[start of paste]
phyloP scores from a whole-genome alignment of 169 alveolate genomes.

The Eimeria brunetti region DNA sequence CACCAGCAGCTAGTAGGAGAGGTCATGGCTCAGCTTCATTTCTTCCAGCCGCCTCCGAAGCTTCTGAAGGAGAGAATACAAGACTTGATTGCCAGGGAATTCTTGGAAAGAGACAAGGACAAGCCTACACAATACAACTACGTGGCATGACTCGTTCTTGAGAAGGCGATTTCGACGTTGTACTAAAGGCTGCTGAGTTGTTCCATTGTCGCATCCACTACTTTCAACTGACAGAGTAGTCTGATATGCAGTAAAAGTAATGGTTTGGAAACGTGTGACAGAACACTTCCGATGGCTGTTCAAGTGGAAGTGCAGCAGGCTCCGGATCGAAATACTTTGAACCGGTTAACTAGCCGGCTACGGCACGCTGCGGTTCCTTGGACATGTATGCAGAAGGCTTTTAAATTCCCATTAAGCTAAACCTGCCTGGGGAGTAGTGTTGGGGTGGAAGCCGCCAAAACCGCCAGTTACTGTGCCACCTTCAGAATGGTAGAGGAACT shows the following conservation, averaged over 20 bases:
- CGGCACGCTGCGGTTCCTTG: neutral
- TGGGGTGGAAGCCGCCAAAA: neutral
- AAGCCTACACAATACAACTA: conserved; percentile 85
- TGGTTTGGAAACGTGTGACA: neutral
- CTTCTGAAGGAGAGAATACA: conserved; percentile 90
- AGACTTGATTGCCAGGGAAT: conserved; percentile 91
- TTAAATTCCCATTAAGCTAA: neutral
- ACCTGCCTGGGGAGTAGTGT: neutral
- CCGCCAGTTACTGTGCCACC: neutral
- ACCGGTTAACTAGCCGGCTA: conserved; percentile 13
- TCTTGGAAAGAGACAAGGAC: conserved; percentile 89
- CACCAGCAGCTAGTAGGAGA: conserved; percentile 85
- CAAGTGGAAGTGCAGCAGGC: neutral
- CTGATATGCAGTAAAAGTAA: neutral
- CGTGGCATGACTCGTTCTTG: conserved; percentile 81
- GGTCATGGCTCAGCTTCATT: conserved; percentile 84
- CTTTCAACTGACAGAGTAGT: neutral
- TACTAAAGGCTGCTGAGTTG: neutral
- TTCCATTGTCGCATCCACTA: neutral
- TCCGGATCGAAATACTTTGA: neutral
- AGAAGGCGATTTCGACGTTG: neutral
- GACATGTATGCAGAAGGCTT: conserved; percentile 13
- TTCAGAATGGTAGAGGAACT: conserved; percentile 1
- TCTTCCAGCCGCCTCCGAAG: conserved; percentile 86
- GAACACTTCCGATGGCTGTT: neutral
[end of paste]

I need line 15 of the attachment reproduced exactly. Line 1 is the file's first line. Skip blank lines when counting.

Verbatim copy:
- CAAGTGGAAGTGCAGCAGGC: neutral